Like Benedict, Lewis affirms that images of how or when the parousia will take place are not the purpose of the biblical teaching concerning it. They are not errant because they are not asserted or taught for their own sakes in the first place. As Benedict and Lewis show time and again in their writings, Christians should not be afraid to admit the presence of symbolic imagery or myth in the Bible. Ask Lewis, Tolkien, or Chesterton, and they will tell you that myth does not equal falsehood. Now, in a way, this makes the Christian apologist’s task more difficult, as one now has to search out the essential message of biblical texts and show forth the enduring core meaning of it as distinct from accidental features that are not de fide. This requires more patience and skill than simply saying it is all literally true and needs no qualification. On the other hand, following the approach of Benedict and Lewis is liberating because Christians can be confident that there is a core message God wants to convey to us in the Bible and that this remains unchanged even if we grant the presence of certain difficulties in the text.

Getting back to Benedict’s catechesis, he next turns his attention to 2 Thess 2:1-4, which reads: “Now concerning the coming of our Lord Jesus Christ and our assembling to meet him, we beg you, brethren, not to be quickly shaken in mind or excited, either by spirit or by word, or by letter purporting to be from us, to the effect that the day of the Lord has come. Let no one deceive you in any way; for that day will not come, unless the rebellion comes first, and the man of lawlessness is revealed, the son of perdition, who opposes and exalts himself against every so-called god or object of worship, so that he takes his seat in the temple of God, proclaiming himself to be God.”

Paul here warns his church lest they be deceived in thinking an imminent Second Coming can be determined based on human calculations. He reminds his audience that “man of lawlessness” must come first, and that he plainly has not. The pope for his part tells us that “the intention” of this text “is primarily practical.” How so? Paul wrote this because he needed to correct Thessalonians who were rationalizing their neglect of worldly duties with the claim that the end was approaching soon anyway: “For we hear that some of you are living in idleness, mere busybodies, not doing any work” (2 Thess 3:11).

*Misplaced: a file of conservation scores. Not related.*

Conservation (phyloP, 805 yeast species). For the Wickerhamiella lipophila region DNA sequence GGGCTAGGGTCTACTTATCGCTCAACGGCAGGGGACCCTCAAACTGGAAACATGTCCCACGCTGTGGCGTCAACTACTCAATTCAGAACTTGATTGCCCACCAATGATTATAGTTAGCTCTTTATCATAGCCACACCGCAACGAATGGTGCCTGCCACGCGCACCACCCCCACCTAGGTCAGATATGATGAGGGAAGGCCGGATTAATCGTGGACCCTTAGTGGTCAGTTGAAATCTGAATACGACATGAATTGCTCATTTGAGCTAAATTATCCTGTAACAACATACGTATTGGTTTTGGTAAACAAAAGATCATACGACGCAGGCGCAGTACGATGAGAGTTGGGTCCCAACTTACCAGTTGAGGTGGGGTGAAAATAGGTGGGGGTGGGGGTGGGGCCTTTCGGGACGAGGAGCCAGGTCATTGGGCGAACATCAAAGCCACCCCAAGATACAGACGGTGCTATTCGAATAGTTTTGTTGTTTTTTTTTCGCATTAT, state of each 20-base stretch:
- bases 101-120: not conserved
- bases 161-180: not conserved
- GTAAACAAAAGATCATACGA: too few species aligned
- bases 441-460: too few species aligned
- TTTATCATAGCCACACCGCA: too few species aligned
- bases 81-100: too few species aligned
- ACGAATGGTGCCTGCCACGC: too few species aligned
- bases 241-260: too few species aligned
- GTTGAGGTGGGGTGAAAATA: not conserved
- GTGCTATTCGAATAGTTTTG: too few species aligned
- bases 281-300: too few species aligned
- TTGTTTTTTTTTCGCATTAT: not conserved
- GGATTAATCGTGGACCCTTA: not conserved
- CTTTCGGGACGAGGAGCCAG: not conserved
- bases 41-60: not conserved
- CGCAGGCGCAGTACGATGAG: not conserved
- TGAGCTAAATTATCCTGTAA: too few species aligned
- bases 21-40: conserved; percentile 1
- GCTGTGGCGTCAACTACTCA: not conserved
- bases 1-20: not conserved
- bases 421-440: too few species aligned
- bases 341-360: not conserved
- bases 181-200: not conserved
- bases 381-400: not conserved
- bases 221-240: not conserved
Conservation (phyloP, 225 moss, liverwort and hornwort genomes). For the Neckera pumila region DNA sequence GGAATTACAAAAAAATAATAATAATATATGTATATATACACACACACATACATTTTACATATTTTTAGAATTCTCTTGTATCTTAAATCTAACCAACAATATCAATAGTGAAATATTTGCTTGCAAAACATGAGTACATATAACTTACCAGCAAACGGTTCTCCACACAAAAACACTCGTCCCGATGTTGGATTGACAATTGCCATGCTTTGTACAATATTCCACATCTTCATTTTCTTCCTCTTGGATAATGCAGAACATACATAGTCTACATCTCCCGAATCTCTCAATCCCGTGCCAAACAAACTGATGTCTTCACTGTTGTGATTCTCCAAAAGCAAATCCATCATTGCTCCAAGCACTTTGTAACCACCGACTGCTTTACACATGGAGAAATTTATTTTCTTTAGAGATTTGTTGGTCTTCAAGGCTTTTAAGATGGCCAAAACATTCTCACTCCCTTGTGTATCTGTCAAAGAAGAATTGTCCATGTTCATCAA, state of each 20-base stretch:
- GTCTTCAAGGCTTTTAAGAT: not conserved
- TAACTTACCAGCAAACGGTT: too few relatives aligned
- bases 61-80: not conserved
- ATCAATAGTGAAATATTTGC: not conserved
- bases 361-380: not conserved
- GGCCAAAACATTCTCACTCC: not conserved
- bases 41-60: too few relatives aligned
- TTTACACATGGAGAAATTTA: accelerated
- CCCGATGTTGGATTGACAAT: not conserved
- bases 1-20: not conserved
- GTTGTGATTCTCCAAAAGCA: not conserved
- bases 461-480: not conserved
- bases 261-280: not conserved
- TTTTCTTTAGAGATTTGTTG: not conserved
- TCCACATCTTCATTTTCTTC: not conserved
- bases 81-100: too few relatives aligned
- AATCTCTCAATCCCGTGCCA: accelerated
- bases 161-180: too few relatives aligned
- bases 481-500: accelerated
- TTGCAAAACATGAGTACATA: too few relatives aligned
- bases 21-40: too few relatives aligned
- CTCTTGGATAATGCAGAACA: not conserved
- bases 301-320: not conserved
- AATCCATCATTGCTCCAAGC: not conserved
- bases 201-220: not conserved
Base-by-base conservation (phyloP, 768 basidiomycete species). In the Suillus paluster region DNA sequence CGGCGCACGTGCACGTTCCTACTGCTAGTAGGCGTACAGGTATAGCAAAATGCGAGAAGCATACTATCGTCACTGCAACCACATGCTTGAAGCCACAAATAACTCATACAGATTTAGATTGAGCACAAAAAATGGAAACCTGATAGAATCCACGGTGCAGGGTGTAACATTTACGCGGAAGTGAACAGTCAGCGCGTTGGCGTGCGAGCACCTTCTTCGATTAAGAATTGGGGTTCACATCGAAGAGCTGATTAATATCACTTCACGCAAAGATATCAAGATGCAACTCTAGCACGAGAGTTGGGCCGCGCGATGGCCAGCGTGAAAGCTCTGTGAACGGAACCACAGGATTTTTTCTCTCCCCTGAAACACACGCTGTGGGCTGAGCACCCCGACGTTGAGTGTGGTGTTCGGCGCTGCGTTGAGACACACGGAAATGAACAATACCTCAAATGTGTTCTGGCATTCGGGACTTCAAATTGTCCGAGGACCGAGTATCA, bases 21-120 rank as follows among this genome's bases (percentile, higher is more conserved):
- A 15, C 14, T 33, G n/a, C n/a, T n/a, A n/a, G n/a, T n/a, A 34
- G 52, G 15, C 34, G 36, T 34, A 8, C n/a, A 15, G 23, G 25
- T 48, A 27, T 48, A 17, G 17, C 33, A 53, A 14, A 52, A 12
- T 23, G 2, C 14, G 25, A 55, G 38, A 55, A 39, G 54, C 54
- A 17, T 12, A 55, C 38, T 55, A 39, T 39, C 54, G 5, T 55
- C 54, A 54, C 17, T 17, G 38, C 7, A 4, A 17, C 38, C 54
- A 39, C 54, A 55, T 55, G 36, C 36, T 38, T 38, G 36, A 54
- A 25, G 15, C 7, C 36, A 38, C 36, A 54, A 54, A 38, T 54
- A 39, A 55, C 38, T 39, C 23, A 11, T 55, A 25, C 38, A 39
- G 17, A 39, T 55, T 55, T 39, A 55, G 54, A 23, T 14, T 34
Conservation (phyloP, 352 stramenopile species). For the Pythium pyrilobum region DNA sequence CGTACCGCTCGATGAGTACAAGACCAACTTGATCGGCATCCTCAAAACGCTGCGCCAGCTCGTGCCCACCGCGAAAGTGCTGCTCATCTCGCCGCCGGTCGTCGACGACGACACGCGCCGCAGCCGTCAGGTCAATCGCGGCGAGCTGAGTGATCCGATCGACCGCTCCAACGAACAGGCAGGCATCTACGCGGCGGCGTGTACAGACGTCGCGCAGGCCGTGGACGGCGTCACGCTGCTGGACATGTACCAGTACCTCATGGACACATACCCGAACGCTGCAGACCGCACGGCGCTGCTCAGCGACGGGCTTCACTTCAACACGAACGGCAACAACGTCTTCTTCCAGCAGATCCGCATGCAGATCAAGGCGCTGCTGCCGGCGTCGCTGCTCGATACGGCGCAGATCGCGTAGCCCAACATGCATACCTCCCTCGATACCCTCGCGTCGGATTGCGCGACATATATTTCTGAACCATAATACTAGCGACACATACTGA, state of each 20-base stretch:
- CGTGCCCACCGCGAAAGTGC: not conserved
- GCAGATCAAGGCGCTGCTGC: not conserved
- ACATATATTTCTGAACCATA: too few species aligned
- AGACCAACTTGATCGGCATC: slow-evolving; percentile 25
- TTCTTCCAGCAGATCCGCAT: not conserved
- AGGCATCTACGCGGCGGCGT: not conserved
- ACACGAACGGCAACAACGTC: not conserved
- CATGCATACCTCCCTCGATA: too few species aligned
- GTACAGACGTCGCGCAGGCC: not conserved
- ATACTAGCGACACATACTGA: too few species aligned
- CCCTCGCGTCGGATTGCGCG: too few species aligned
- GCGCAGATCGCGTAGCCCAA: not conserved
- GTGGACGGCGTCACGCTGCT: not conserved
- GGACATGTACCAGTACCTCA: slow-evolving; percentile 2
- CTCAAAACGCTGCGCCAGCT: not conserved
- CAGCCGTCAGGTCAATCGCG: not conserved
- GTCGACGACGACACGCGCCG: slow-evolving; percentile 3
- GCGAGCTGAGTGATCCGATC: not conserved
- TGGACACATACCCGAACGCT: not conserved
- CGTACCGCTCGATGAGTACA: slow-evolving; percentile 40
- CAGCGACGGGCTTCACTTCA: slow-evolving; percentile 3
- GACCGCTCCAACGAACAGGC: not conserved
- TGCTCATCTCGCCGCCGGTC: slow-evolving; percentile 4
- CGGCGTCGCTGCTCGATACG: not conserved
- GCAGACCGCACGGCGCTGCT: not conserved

Teasing out Paul’s thought, Benedict teaches that the expectation of Jesus’ parousia does not dispense Christians of any epoch from working in the world but rather increases our responsibility to work in and for the world while not being of the world. This is but one of several examples in this catechesis of how Benedict characteristically follows his careful and critical exegesis with a spiritual exhortation for Christians to apply God’s word to our lives (see here for a brief overview of Benedict’s exegetical method). He concludes by teaching that, while Christians today might not pray for the end to come soon in the same way St. John did (Rev 16:22), we can truly pray for the Lord to put the injustices of the world to an end. We can also work for the world to be “fundamentally changed” into a “civilization of love.”

That said, Benedict’s catechesis does not completely resolve the problem of the early expectation of the parousia, but it does help us to see that teaching the precise moment of the Second Coming was not Paul’s real point in the theologically thorny text of 1 Thessalonians. To get a better grasp of the way Benedict approaches this, we will need to examine more of his writings in the next few posts.



Matthew Ramage